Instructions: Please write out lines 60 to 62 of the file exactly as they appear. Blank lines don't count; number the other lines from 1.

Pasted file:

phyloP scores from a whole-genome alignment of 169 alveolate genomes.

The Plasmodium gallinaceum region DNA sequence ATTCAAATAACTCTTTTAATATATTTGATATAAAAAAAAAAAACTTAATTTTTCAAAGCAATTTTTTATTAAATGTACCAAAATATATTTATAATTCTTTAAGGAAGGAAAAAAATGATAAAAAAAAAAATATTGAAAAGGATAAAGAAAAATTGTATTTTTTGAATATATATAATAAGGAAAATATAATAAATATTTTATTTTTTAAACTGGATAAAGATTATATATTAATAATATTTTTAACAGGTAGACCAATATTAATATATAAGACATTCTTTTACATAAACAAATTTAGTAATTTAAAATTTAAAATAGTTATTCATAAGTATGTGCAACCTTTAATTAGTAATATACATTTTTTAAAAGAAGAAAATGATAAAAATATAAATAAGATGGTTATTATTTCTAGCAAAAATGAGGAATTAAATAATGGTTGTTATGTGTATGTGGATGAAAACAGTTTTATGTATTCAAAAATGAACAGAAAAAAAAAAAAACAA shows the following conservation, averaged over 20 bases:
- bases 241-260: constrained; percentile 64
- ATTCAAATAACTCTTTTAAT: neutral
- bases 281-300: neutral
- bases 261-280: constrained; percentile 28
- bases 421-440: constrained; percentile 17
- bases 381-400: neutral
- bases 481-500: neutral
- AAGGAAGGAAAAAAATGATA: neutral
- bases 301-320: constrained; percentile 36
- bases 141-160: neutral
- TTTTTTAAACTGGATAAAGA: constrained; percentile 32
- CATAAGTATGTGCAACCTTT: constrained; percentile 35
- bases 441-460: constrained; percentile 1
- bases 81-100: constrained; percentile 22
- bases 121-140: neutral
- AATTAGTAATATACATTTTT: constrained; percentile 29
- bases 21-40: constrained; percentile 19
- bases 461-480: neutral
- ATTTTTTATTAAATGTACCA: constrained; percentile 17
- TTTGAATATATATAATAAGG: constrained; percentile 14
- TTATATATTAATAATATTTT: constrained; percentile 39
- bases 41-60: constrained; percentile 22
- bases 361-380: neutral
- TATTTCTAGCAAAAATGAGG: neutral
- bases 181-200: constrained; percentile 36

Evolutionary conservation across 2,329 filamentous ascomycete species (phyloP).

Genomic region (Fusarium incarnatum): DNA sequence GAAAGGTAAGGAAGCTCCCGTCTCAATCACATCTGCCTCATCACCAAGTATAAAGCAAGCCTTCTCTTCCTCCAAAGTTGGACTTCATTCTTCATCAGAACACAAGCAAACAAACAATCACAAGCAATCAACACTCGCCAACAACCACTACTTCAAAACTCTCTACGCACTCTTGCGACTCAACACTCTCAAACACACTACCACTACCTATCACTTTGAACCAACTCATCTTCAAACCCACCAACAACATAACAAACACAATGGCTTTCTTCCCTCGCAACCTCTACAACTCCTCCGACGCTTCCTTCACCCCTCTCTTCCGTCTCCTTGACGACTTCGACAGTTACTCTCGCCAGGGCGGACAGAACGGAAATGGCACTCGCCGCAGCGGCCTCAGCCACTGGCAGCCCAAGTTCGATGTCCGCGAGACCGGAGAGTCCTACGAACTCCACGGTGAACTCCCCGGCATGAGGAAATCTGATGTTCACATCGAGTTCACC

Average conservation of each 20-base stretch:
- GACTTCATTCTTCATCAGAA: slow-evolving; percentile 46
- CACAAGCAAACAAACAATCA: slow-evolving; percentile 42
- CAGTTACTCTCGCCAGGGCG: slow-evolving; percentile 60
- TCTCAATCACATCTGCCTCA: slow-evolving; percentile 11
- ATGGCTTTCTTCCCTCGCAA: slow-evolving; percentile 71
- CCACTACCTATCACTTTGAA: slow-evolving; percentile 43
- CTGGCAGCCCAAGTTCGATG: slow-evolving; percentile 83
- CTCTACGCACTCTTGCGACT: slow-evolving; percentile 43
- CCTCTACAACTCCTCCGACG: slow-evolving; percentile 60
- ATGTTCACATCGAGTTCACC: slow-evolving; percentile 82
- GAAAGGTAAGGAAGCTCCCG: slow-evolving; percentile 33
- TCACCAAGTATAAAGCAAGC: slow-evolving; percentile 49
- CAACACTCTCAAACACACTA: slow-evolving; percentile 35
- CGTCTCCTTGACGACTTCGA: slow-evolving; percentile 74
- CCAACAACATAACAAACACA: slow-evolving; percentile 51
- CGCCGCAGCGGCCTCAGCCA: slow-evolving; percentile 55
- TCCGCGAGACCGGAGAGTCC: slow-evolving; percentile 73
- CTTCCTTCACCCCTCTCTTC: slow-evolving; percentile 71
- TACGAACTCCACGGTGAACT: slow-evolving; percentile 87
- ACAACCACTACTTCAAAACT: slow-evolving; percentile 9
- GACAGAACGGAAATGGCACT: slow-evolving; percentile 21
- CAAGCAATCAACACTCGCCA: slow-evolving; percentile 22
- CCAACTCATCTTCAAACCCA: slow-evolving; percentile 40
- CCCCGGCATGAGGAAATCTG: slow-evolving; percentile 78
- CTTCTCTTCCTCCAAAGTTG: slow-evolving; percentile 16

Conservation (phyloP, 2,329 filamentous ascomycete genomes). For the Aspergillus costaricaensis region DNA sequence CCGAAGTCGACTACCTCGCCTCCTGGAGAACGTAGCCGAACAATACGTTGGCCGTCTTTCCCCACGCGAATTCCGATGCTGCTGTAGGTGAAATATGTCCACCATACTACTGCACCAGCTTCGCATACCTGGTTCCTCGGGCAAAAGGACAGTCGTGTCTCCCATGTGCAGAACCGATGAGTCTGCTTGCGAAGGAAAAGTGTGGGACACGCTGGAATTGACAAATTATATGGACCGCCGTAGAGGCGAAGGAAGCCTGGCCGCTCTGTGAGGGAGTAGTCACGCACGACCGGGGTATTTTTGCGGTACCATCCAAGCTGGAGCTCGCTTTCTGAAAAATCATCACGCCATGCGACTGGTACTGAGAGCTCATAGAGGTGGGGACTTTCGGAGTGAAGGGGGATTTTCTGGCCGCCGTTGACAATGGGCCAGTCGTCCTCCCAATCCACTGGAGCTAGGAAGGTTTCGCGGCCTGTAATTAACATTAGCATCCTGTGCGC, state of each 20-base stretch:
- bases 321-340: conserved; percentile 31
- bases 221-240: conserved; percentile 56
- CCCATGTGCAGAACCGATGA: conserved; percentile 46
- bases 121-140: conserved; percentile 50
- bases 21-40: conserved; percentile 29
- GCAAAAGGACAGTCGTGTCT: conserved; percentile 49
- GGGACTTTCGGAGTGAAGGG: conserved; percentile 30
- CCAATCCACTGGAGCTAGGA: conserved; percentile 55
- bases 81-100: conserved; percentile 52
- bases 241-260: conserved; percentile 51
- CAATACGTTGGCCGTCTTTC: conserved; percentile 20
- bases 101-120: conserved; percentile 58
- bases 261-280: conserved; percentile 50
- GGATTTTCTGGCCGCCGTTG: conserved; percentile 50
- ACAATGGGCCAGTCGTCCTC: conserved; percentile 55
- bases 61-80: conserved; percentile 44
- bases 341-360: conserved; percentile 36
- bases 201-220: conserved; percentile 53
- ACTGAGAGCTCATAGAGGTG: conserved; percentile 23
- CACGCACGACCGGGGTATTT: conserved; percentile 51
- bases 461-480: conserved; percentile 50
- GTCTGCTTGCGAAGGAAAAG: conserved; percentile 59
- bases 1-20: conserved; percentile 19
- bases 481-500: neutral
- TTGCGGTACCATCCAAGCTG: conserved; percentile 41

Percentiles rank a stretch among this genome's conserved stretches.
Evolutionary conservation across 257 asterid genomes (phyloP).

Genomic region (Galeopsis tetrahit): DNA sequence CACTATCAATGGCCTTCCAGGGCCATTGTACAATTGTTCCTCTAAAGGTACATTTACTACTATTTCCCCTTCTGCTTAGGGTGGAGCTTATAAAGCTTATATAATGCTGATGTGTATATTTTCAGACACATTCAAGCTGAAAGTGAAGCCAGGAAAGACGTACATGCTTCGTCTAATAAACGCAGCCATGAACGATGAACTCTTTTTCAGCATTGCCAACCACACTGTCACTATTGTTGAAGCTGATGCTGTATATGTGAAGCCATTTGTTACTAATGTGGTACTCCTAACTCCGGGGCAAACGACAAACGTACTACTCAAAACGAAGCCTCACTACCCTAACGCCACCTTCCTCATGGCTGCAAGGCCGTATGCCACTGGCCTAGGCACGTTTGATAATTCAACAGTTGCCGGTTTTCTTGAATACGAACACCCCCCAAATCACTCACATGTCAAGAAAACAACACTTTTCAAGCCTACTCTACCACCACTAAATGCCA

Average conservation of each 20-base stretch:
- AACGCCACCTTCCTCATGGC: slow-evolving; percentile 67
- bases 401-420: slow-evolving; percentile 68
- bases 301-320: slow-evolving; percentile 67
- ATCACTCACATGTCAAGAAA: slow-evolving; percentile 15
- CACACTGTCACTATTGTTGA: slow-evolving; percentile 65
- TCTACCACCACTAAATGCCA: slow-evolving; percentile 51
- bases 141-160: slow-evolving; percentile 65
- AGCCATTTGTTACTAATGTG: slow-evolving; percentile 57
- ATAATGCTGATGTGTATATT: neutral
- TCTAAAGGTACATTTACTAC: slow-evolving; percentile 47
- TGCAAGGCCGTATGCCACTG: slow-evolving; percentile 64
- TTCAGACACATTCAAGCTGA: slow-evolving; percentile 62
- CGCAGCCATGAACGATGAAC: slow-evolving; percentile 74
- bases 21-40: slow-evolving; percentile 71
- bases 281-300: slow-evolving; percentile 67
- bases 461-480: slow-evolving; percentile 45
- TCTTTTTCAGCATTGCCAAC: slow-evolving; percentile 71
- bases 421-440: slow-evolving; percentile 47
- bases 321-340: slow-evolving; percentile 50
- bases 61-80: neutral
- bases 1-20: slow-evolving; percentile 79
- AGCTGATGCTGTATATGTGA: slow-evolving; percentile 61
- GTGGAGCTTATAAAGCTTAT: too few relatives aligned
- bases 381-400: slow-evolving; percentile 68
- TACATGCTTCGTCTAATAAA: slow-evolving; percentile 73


- bases 121-140: conserved; percentile 50
- bases 21-40: conserved; percentile 29
- GCAAAAGGACAGTCGTGTCT: conserved; percentile 49